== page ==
A federal court judge has awarded several former Quartzsite police officers, who once represented a majority of the town’s police force, summary judgment against their former employers.
Judge Mark E. Aspey, a United States Magistrate Judge, ruled in favor of the so-called ‘Quartzsite 8’, and against the Town of Quartzsite, former Police Chief Jeff Gilbert, former Town Manager Alex Taft and former Assistant Town Manager Al Johnson.
“The record in this matter is voluminous, exhibiting a pattern of small town politics and perceived loyalties and disloyalties.”
Chief Gilbert was accused by the officers in 2011 of failing to report paid vacation time as part of his annual leave, misusing the National Criminal Information Center database by using it to run background checks on political foes and misused grant funds.
The officers tried to blow the whistle by reporting to several authorities, including the Arizona Department of Public Safety, the Arizona Peace Officer Standards and Training Board (AZPOST) and the Quartzsite Town Council. A DPS investigation concluded that if Gilbert had permission for the vacation time from Taft (his direct supervisor) then it would not constitute “fraud or criminal behavior” and could not substantiate the other claims.
After these letters were written, the Plaintiffs alleged that there was threatened retaliation from the Chief:
‘Chief Gilbert then threatened retaliation for any officers involved in the DPS investigation against him, stating he knew the names” of those who had “talked against” him and that there would be “consequences” or “hell to pay.”’
From their training, some of the officers say they believed they could lose their certification as police officers if they failed to report any alleged criminal conduct by a superior officer, which they claimed put them in a difficult position. One letter from the officers begins:
‘We…write this letter with great hesitation, and only after much discussion and contemplation. We hesitate because we consider ourselves a team of professional, dedicated, and educated individuals and it goes against our nature to go against the Chief of Police. We also hesitate because we fully believe that if this letter does not have the desired result, and we continue to work under the current administration, there will most certainly be retaliation.’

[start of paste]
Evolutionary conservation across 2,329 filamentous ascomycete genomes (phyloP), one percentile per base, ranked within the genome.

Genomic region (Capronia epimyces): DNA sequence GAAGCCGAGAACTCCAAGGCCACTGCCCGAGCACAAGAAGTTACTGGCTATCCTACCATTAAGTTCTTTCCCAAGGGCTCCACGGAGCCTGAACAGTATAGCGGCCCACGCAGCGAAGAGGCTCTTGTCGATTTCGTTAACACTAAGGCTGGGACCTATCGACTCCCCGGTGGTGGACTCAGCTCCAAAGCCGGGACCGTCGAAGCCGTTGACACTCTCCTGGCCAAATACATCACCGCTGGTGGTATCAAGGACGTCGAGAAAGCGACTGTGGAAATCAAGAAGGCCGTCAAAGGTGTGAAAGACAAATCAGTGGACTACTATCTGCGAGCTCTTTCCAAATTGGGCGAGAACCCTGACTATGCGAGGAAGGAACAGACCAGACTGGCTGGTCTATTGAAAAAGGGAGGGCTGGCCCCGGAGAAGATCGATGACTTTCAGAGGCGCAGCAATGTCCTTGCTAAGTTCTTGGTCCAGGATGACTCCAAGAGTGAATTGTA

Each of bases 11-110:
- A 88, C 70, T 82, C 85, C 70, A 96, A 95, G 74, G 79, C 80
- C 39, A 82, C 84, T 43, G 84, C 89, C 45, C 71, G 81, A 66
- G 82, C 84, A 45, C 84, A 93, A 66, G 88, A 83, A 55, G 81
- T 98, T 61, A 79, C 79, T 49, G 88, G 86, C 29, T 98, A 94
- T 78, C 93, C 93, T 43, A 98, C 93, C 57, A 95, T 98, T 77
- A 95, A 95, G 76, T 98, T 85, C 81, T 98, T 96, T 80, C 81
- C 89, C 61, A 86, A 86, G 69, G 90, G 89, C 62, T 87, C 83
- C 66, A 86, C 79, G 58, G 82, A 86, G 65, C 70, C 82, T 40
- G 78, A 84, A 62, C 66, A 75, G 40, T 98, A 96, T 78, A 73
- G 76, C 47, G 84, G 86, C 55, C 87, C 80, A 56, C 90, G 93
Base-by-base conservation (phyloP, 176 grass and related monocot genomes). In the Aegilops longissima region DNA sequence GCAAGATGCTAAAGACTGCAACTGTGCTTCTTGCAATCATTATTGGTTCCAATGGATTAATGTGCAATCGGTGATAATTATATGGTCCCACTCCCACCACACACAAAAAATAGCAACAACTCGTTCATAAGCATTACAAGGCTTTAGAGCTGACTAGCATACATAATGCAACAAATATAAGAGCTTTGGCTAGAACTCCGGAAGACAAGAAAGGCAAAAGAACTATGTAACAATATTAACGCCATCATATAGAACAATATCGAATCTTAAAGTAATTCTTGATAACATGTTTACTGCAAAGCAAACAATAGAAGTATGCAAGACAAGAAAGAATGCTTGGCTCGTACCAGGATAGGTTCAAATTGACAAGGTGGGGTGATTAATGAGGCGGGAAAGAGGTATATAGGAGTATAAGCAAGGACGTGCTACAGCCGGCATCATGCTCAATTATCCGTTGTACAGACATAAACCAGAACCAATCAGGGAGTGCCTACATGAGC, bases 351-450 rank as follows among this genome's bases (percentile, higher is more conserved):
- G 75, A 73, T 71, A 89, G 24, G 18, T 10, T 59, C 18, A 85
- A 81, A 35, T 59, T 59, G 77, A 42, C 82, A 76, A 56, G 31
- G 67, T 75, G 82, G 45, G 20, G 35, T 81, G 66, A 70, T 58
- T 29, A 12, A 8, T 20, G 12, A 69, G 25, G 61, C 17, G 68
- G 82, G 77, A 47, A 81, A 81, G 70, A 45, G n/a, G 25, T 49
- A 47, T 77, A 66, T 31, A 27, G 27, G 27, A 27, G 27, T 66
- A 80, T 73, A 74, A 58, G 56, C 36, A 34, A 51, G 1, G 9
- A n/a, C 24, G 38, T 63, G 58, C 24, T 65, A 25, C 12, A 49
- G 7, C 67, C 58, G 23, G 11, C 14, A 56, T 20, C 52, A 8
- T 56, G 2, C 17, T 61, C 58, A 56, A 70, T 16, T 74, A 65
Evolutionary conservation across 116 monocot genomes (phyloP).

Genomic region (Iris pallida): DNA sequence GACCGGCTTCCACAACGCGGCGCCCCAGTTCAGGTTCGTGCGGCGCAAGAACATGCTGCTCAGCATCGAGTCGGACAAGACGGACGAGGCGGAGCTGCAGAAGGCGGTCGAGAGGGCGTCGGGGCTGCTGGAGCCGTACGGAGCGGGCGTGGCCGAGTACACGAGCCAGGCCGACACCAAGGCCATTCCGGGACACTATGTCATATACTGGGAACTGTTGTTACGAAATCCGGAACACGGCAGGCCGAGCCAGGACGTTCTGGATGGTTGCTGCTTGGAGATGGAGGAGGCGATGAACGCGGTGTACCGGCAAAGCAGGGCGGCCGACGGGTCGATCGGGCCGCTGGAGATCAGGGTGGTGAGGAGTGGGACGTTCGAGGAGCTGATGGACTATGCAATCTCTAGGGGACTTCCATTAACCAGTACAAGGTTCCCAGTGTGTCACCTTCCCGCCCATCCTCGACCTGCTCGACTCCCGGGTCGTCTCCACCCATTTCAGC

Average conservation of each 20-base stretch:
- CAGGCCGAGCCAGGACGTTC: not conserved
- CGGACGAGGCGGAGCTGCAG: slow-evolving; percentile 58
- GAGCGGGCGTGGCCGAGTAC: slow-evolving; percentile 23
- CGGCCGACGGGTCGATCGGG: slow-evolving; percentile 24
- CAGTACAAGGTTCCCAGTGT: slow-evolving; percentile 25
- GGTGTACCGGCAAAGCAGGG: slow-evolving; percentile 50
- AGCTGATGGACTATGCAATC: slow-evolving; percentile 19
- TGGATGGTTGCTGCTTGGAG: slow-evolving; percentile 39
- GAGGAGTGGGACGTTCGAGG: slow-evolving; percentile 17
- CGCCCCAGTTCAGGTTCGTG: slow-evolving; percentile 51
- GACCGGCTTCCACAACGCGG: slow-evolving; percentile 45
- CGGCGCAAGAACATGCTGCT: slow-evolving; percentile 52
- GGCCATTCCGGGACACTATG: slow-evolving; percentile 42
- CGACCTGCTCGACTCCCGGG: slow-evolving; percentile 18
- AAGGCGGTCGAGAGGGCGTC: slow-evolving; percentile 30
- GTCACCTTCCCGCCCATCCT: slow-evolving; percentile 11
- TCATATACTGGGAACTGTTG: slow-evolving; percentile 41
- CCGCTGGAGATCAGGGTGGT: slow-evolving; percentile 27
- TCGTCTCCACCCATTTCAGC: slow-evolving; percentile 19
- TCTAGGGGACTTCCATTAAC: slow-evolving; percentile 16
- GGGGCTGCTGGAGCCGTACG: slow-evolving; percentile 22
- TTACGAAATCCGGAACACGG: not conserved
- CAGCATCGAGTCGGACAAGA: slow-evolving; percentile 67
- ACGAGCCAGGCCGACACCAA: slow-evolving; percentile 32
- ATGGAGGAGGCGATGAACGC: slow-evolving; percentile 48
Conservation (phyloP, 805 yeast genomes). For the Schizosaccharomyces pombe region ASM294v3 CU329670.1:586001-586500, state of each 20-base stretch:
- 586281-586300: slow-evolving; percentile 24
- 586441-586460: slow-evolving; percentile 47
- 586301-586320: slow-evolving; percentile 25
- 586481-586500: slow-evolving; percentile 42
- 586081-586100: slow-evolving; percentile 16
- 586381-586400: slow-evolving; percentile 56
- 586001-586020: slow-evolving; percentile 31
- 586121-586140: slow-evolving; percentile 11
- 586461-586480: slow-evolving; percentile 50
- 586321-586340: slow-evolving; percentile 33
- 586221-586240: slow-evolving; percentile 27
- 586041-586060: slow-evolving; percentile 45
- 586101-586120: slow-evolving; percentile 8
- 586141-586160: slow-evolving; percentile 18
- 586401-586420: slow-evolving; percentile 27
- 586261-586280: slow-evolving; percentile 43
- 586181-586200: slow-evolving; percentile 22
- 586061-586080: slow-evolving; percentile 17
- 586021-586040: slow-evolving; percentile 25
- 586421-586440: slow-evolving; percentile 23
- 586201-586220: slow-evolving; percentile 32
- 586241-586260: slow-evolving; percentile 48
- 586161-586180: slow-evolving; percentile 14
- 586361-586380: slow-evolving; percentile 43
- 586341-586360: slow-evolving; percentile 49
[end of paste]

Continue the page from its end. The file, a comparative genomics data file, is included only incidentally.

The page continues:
The letter provided to AZPOST also states Defendant Gilbert was “fixated” on local politics. The letter to the mayor and town council also accused Alex Taft of “delaying, stalling, and obstructing an investigation into their complaints against Chief Gilbert.” Gilbert admitted there was some discord within the department at the time:
“…there just certainly seemed to be friction, you know, I think, on everybody’s part.”
Court documents detail some “tumultuous” public council meetings, including one when an AZCOPS police union representative came to the podium during Call to the Public to speak on behalf of the officers:
‘Plaintiff Ponce stated that Chief Gilbert moved over and stood next to the AZCOPS representative while this individual spoke on behalf of the officers at the meeting, in an effort to intimidate the AZCOPS representative. The Court has reviewed the video recording of the meeting and reached a similar conclusion.’
This was a time during which tensions were high and the public were taking one side or the other. As the court ruling documents: “You could see who supported who based on the colors they were wearing. And when Mayor Ed Foster opened the call to the public and the AZ COPS representative got up to speak, the rest of the council got up and filed out. At that point, the town people became very angry.”
Plaintiff Kemp stated in his deposition that angry citizens and raised voices were normal at Town Council meetings. The accusations of Gilbert included Mayor Ed Foster, who claimed to have been arrested or investigated by the Chief eleven times and cited this as an example of how Gilbert was known to target political enemies.
The officers were eventually terminated by Johnson and Taft. According to court documents:
‘Defendant Johnson stated that, at the time he terminated Plaintiffs, he was aware the Town could not terminate or retaliate against an employee for engaging in protected speech but believed the “discredit” the Plaintiffs brought to the Town outweighed their free speech rights and justified their termination.’
The court disagreed, saying that the actions of the officers is regarded as protected free speech, that their statements “could not reasonably be characterized as recklessly false, let alone intentionally false,” and one letter in particular contained allegations “which undoubtedly were or should have been of great concern to the citizens of Quartzsite.” The judge continued saying that, to the question of whether they were acting merely as officers trying to keep their jobs or as private citizens, that the officers were all “terminated from their employment based on their protected speech as private citizens.”
“It would be absurd to hold that the First Amendment generally authorizes corrupt officials to punish subordinates who blow the whistle simply because the speech somewhat disrupted the office.”
The summary judgment was granted against all defendants, which means that the Town of Quartzsite can be held liable in addition to Jeff Gilbert, Alex Taft and Al Johnson.